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Common Work-from-Home Injuries

If you work from home, you may still be eligible to receive worker’s compensation for an on-the-job injury. Such injuries are often the same as those suffered by any office worker, as most work-from-home jobs are office jobs.

Here are some ways you could be hurt when working from home.

Falling

In an office job, people are sometimes bustling from place to place, and they don’t always do a great job of being aware of their surroundings. They might slip on a puddle or an object in the aisles, hitting the ground hard.

If you are working from home, you could encounter these same hazards. Perhaps you trip on your child’s misplaced toy, or there is extra water around the dog bowl, causing you to slip. Even though these are hazards in your house, they could still count toward workers’ comp if you were on the clock.

Lifting Injuries

Office workers are sometimes asked to lift or move heavy objects like boxes of printing paper. These workers are not necessarily trained for this work like a warehouse employee. Also, they haven’t been physically conditioned to do this work regularly. They could easily pull a muscle or develop a hernia from this strain.

The same is true for working from home. You are often expected to put together your own office. If your company provides office equipment, it usually arrives in boxes, and it’s your responsibility to assemble everything. You could easily sustain lifting injuries from assembling and moving your office around, which counts as an office injury in a workers’ compensation claim.

Impact Injuries

Just like falling, bustling from place to place can result in impact injuries. Office workers can run into one another, or they can collide with furniture or open file drawers.

If you’re hurriedly running to answer a work call or email from home, the same dangers exist. You could easily slam into a stationary object, causing a severe injury. Regardless of your environment, such impact injuries are justification for a worker’s comp claim.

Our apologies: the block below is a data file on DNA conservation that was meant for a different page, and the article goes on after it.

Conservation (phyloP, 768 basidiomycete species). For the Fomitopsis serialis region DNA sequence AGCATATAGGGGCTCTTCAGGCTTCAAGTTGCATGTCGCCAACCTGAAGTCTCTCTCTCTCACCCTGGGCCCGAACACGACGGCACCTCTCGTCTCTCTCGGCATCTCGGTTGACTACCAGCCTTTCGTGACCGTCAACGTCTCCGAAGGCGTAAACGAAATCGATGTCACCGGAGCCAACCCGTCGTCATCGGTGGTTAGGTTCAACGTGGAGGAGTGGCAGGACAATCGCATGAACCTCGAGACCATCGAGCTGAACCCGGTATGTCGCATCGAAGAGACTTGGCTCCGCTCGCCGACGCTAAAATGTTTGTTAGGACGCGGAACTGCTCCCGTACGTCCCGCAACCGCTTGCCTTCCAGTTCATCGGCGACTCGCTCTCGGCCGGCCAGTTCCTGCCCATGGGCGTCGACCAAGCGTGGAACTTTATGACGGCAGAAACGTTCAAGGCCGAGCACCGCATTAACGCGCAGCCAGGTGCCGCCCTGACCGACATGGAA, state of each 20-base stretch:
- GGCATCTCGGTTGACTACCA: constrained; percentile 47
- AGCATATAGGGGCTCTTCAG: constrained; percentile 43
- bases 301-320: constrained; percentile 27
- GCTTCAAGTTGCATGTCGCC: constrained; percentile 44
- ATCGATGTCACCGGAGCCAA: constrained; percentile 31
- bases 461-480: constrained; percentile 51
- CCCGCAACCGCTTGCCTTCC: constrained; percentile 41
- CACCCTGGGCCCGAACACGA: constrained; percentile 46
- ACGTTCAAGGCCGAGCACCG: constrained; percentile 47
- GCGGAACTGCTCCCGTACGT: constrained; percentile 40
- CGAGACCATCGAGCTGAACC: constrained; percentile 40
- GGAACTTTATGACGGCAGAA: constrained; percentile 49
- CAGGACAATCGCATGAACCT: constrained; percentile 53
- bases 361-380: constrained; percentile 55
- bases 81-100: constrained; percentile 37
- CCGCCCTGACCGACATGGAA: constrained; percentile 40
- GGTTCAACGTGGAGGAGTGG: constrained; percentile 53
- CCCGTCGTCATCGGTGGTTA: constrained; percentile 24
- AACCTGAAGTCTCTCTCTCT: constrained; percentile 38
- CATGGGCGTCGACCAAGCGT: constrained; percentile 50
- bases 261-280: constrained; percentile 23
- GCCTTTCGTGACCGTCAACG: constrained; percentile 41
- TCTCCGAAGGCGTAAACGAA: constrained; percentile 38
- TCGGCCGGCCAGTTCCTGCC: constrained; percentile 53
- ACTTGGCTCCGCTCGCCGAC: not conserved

Repetitive Motion Injuries

Most occupations come with physical motions that you must repeat again and again. Orderlies, for instance, do much of the same bending and lifting throughout the day.

Repeated motions can result in musculoskeletal problems called repetitive motion injuries. Essentially, the parts of your body involved in these repeated motions begin to wear down over time.

Office workers people who work from home have almost the opposite problem. Their jobs require them to stay stationary most of the day, looking at computer screens. Sedentary posti8ons can result in repetitive motion injuries, even though they don’t’ involve movement. People who work from home can suffer back and spine problems, as staying seated can compress parts of the spine.

Many people who use computers could eventually suffer from carpal tunnel syndrome. The repetitive typing motions can cause pain, numbness, or tingling in the hands, wrists, and forearms.

If your job leads to long-term, delayed damage such as a musculoskeletal disorder, you may file for workers’ comp.

Collecting Workers’ Comp for At-Home Jobs

At the best of times, collecting workers’ compensation can be a hassle. The process should be smooth and easy, but insurance companies often look for any excuse to deny benefits. When your injury is the result of a work-from-home job, it can be much easier for these bad-faith actors to deny your benefits.